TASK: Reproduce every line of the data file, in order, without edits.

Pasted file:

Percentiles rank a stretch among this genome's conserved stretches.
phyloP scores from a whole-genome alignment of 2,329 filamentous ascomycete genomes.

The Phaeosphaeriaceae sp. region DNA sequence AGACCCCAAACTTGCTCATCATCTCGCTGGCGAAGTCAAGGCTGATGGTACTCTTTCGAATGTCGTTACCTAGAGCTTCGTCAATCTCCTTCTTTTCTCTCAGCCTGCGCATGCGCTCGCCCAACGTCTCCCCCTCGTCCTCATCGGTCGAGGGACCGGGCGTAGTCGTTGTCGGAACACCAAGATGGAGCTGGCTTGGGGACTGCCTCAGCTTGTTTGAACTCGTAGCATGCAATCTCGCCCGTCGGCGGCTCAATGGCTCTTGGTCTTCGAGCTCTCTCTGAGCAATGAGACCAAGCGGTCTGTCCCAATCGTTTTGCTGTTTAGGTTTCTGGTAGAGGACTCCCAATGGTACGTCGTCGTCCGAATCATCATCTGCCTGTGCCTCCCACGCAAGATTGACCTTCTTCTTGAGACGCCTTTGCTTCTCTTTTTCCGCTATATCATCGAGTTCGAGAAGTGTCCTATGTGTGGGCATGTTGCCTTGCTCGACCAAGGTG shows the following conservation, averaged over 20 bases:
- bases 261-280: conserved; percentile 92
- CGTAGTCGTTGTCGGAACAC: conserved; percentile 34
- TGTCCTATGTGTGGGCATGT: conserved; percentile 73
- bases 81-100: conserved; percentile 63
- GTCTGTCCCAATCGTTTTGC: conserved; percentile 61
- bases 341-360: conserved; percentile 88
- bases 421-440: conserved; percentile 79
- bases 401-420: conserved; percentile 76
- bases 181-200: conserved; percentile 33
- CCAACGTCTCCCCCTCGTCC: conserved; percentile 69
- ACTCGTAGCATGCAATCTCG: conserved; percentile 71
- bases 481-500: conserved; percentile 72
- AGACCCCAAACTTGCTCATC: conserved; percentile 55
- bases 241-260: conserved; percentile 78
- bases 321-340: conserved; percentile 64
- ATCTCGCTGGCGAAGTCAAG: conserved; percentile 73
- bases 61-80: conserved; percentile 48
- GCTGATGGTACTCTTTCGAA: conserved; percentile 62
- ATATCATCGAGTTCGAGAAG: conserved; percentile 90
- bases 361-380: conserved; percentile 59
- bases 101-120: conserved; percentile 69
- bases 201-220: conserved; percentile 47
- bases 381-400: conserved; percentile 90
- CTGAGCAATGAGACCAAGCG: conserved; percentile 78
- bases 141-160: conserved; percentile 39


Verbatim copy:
Percentiles rank a stretch among this genome's conserved stretches.
phyloP scores from a whole-genome alignment of 2,329 filamentous ascomycete genomes.

The Phaeosphaeriaceae sp. region DNA sequence AGACCCCAAACTTGCTCATCATCTCGCTGGCGAAGTCAAGGCTGATGGTACTCTTTCGAATGTCGTTACCTAGAGCTTCGTCAATCTCCTTCTTTTCTCTCAGCCTGCGCATGCGCTCGCCCAACGTCTCCCCCTCGTCCTCATCGGTCGAGGGACCGGGCGTAGTCGTTGTCGGAACACCAAGATGGAGCTGGCTTGGGGACTGCCTCAGCTTGTTTGAACTCGTAGCATGCAATCTCGCCCGTCGGCGGCTCAATGGCTCTTGGTCTTCGAGCTCTCTCTGAGCAATGAGACCAAGCGGTCTGTCCCAATCGTTTTGCTGTTTAGGTTTCTGGTAGAGGACTCCCAATGGTACGTCGTCGTCCGAATCATCATCTGCCTGTGCCTCCCACGCAAGATTGACCTTCTTCTTGAGACGCCTTTGCTTCTCTTTTTCCGCTATATCATCGAGTTCGAGAAGTGTCCTATGTGTGGGCATGTTGCCTTGCTCGACCAAGGTG shows the following conservation, averaged over 20 bases:
- bases 261-280: conserved; percentile 92
- CGTAGTCGTTGTCGGAACAC: conserved; percentile 34
- TGTCCTATGTGTGGGCATGT: conserved; percentile 73
- bases 81-100: conserved; percentile 63
- GTCTGTCCCAATCGTTTTGC: conserved; percentile 61
- bases 341-360: conserved; percentile 88
- bases 421-440: conserved; percentile 79
- bases 401-420: conserved; percentile 76
- bases 181-200: conserved; percentile 33
- CCAACGTCTCCCCCTCGTCC: conserved; percentile 69
- ACTCGTAGCATGCAATCTCG: conserved; percentile 71
- bases 481-500: conserved; percentile 72
- AGACCCCAAACTTGCTCATC: conserved; percentile 55
- bases 241-260: conserved; percentile 78
- bases 321-340: conserved; percentile 64
- ATCTCGCTGGCGAAGTCAAG: conserved; percentile 73
- bases 61-80: conserved; percentile 48
- GCTGATGGTACTCTTTCGAA: conserved; percentile 62
- ATATCATCGAGTTCGAGAAG: conserved; percentile 90
- bases 361-380: conserved; percentile 59
- bases 101-120: conserved; percentile 69
- bases 201-220: conserved; percentile 47
- bases 381-400: conserved; percentile 90
- CTGAGCAATGAGACCAAGCG: conserved; percentile 78
- bases 141-160: conserved; percentile 39